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Round 2

Senators vs. Rangers playoff preview

Ottawa forward Derick Brassard, New York center Mika Zibanejad go head-to-head after trade last summer

by Dan Rosen @drosennhl / Senior Writer

Ottawa Senators (A2) vs. New York Rangers (WC1)

Season series: Ottawa 2-1-0

Last playoff meeting: 2012 Eastern Conference Quarterfinals; Rangers won series 4-3

All-time playoff series: Rangers lead 1-0

How they got here

The Ottawa Senators and New York Rangers each advanced in the Stanley Cup Playoffs with six-game series wins in the Eastern Conference First Round. The Senators defeated the Boston Bruins, clinching the series with a 3-2 overtime win Sunday. The Rangers defeated the Montreal Canadiens by winning three straight games after falling behind 2-1.

The best-of-7 second-round series between the Senators and Rangers begins at Canadian Tire Centre on Thursday (7 p.m. ET; CNBC, CBC, TVA Sports).

The Senators finished second in the Atlantic Division (98 points). The Rangers finished fourth in the Metropolitan Division (102 points) and got into the playoffs as the first wild card from the East.

Video: Hradek previews Sens vs. Rangers second round series

5 storylines

The trade comes back into focus: The Senators and Rangers should get an answer as to who won their big trade last summer. The Rangers acquired center Mika Zibanejad from the Senators for Derick Brassard on July 18. Zibanejad, who started his career with the Senators in 2011-12 and played four-plus seasons with them, scored the overtime winner against the Canadiens in Game 5 and led the Rangers with four points (one goal, three assists) in the series. He had 37 points (14 goals, 23 assists) in 56 games in the regular season, when he missed 25 games because of a broken left leg. Brassard, who played 254 games with the Rangers from 2013-16, led the Senators with eight points (two goals, six assists) in the first round. He had 39 points (14 goals, 25 assists) in 81 regular-season games.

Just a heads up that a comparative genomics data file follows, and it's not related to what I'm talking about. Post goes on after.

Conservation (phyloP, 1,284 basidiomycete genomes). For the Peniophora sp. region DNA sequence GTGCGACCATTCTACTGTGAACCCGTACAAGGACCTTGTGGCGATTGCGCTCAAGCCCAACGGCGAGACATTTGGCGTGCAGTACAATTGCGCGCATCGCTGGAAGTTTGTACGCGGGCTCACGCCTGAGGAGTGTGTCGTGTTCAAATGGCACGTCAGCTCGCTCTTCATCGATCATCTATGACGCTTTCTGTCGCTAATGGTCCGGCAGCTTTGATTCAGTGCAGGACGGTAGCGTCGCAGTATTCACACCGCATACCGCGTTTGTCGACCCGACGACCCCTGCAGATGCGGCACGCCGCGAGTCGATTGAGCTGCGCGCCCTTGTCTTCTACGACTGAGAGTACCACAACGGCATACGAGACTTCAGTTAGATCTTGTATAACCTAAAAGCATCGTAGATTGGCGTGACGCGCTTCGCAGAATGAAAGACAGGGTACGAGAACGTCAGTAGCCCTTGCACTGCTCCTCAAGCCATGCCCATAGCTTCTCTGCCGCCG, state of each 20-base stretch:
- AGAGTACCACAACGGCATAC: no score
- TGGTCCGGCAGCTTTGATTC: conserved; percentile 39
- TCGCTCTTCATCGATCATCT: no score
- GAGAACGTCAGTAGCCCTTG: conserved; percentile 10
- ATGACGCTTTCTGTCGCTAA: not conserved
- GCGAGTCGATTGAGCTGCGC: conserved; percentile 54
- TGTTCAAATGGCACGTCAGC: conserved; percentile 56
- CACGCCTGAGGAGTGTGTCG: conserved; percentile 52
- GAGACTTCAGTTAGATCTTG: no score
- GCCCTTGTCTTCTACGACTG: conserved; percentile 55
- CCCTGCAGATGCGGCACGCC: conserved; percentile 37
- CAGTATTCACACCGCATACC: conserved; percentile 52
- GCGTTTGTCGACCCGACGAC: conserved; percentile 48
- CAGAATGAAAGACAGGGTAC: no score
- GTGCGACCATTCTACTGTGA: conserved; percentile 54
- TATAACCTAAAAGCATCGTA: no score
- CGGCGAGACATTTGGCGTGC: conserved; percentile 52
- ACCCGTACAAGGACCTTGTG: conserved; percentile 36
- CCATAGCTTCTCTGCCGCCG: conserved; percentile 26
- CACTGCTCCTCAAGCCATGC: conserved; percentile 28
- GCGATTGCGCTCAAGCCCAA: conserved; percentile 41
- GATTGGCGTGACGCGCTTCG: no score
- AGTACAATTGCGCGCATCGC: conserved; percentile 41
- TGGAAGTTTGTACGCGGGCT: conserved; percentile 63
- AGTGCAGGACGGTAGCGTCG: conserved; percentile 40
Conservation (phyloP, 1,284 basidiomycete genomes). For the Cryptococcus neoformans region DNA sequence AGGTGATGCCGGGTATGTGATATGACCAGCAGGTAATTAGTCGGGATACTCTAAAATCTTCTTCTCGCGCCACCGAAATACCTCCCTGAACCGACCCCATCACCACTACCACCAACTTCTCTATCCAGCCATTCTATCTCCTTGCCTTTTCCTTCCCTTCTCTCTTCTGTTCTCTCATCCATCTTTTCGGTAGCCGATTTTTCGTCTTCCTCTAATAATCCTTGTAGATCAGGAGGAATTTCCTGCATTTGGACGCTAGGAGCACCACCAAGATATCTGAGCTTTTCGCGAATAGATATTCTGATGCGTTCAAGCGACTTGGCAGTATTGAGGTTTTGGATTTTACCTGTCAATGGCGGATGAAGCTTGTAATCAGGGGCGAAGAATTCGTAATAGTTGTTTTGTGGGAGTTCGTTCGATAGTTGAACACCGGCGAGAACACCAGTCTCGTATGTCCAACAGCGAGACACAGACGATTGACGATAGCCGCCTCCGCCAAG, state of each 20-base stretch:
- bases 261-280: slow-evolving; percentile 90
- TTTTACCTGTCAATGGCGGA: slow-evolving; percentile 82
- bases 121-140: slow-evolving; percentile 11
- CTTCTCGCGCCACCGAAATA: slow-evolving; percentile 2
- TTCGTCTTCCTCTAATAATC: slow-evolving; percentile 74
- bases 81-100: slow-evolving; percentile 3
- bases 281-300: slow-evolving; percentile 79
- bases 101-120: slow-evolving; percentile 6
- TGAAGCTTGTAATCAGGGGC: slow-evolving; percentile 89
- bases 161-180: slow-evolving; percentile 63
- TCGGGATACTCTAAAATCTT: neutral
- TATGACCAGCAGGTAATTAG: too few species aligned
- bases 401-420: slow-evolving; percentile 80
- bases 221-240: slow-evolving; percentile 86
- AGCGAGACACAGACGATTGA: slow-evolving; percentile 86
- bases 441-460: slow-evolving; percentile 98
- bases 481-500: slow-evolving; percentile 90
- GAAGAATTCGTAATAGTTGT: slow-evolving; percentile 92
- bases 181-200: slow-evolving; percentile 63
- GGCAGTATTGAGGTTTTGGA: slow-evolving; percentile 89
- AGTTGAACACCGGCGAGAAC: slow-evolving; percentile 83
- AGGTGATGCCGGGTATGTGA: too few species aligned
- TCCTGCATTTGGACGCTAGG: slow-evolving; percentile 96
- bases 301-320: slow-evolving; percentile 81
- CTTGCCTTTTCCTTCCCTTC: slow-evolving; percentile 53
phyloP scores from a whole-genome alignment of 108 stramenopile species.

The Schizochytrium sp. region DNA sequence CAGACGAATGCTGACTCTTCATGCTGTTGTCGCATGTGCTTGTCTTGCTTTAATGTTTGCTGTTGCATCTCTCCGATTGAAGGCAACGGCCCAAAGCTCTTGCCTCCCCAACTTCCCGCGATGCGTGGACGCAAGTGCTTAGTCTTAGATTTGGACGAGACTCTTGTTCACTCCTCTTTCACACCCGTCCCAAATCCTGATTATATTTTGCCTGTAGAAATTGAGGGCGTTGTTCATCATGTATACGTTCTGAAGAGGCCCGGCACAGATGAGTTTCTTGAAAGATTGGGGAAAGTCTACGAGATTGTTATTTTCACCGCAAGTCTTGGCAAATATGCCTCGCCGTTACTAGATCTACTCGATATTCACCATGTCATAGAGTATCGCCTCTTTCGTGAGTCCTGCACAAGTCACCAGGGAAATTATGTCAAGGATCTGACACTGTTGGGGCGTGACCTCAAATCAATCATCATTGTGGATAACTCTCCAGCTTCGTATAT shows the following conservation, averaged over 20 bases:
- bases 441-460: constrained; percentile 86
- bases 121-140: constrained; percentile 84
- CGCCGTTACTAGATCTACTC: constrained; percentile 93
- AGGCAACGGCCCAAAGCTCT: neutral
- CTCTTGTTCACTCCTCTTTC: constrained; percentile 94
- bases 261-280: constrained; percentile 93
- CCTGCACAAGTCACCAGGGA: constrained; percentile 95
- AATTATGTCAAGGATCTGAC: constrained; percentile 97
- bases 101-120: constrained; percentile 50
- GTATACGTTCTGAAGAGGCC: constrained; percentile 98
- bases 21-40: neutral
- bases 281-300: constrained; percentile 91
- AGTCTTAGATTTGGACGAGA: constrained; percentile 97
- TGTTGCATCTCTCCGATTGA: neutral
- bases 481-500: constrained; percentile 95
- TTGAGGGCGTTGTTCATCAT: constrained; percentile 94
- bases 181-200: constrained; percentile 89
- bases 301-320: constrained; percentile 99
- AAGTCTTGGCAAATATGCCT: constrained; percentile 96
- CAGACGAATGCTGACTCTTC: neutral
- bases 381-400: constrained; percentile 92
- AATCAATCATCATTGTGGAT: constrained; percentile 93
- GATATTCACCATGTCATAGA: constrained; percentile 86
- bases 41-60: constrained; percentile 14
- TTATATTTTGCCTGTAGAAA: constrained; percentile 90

Video: NYR@MTL, Gm5: Zibanejad buries shot for OT win

Erik Karlsson's health: It's not a stretch to say the Senators game plan centers around Karlsson, their captain and two-time Norris Trophy winner who is again a finalist this season. However, Karlsson told after Game 6 in Boston that he's playing with two hairline fractures in his left heel. He said he received injections before games in order to play. He played a combined 71:44 in Games 5 and 6 and played more than 30 minutes in three of the six games in the series. Can he keep up those minutes if he's still playing with an injury against the Rangers? He had six assists against Boston.

Ottawa's D vs. New York's four-line rotation: Senators coach Guy Boucher relies heavily on his top two defense pairs of Karlsson and Marc Methot, and Dion Phaneuf and Cody Ceci. He was inclined to do that in the first round because the Bruins didn't have the type of four-line rotation the Rangers have. New York will try to push the pace by rolling four lines, each featuring one 20-goal scorer (Chris Kreider, Rick Nash, J.T. Miller and Michael Grabner). The Rangers may force Boucher to use his third pair more than he might want. On the flip side, Boucher probably won't have to be worried about getting certain matchups because the Rangers don't have a true first line; they have four good lines.